Saturday, July 24, 2010

Dalai's First Law

PACS IS the Radiology department. 

Agfa IMPAX 6.3 has been completely dead for the last three plus hours.  This takes down a Level One trauma center, and two other smaller hospitals.  So far, I have no explanation, and no end in sight.  The trauma center might have to consider a Code Yellow, as we have seen in Western Australia. 

I'm thinking we need to reconsider the concept of distributed architecture, which was discarded for the central archive and production processor model which is currently betraying us.  Even with three redundant application servers, we are down and dead. 

I have no further comments at this time.  I will let everyone know what happens when we get back up and running, although there will be a very large number of studies to be read when that happens.

I will invite Agfa to submit their narrative of these events once the dust settles.  This will, I'm sure, prove interesting and informative.


We seem to be back up, after three and one half hours of downtime.  I've got some work to do, if you'll excuse me...

Friday, July 23, 2010

Agfa Fixes Problem!
One Down, 1,000,000 To Go...

In a previous post, I bemoaned the fact that Agfa IMPAX 6.X has about a million buttons with about a zillion permutations as to how they could be arranged. 

This turns out to be more of a problem than I thought.

You see, for the past year or so, we've been experiencing significant lags in PACS response, especially on the workstations with four high-res Barco monitors.  New workstation computers and new back-end software helped to some degree, but the lag was still there. Dr. Killer, our finest and most aggressive power-reader, was fit to be tied.  Even more than usual, that is.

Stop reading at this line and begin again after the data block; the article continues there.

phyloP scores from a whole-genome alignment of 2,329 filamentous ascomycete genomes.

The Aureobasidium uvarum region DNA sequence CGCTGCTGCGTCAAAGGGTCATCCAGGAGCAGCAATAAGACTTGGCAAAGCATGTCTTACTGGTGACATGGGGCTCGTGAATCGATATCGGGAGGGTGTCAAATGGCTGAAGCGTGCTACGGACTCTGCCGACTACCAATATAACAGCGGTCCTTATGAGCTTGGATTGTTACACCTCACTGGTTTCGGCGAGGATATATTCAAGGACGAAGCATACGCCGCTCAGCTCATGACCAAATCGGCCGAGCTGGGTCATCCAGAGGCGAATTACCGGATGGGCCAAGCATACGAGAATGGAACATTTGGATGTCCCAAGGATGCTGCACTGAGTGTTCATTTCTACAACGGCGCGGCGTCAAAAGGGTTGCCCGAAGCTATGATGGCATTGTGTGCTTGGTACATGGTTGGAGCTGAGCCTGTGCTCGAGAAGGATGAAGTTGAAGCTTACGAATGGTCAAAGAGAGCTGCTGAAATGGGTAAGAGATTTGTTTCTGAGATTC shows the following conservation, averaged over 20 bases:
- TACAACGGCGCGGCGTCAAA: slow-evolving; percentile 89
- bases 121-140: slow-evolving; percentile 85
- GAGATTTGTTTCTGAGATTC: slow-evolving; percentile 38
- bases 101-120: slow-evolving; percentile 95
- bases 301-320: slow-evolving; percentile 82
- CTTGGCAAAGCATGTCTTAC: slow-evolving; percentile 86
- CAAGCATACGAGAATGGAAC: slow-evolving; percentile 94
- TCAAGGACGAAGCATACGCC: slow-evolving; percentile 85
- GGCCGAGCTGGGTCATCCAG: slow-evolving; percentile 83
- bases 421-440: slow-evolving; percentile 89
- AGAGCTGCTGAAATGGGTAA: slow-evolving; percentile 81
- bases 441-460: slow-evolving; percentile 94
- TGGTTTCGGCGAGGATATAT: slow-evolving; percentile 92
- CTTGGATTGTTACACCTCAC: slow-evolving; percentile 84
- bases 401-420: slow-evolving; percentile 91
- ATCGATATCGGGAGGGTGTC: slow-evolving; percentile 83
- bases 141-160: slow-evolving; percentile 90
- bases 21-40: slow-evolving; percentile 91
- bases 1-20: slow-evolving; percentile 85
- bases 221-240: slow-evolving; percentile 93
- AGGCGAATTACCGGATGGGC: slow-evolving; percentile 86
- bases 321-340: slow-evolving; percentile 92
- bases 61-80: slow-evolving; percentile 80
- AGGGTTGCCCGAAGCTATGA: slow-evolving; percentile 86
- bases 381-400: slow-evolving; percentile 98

Now comes word from Waterloo that the etiology of this problem has been discovered.  It seems that years ago, when IMPAX was first installed (it only seems like decades), a customized Radiologist Role was created, adding most of the available tools (see image above) to the toolbars.  That was found to be unwieldy, and unnecessary tools were removed from the rad's accounts.  However, IMPAX, being the really intelligent program that it is, remembers that all of those lovely buttons were once there, and goes through the entire list of buttons each and every time we change a study.  To fix this little problem, all we have to do is delete the Radiologist role (not the radiologist, as some in IT and at Agfa might wish), reset our Application Servers, and then log back in.  Of course, each doc will have to customize the refreshed account all over again.  What fun that will be!   Since mine isn't all that slow, and I appreciate a little break in between studies, I'll probably stick with what I have.

So, tip of the hat to Agfa, and especially the good people in Waterloo.  Many thanks for taking care of this.  Anyone want to fess up as to who wrote this into the software?

Friday, July 09, 2010

Meeting in Chicago

As usual, it has taken me far too long to get this report to you, but I only have one laptop up here in the North Woods, where I'm playing Camp Quack (pediatrician) for the week.  Naturally, Mrs. Dalai's Farmville crops will suffer if they aren't tended to constantly, and so I have to wait until the plowing and harvesting is complete before I can do something so mundane as post to my blog.  Beaucoup thanks, Facebook.  Love ya, mean it.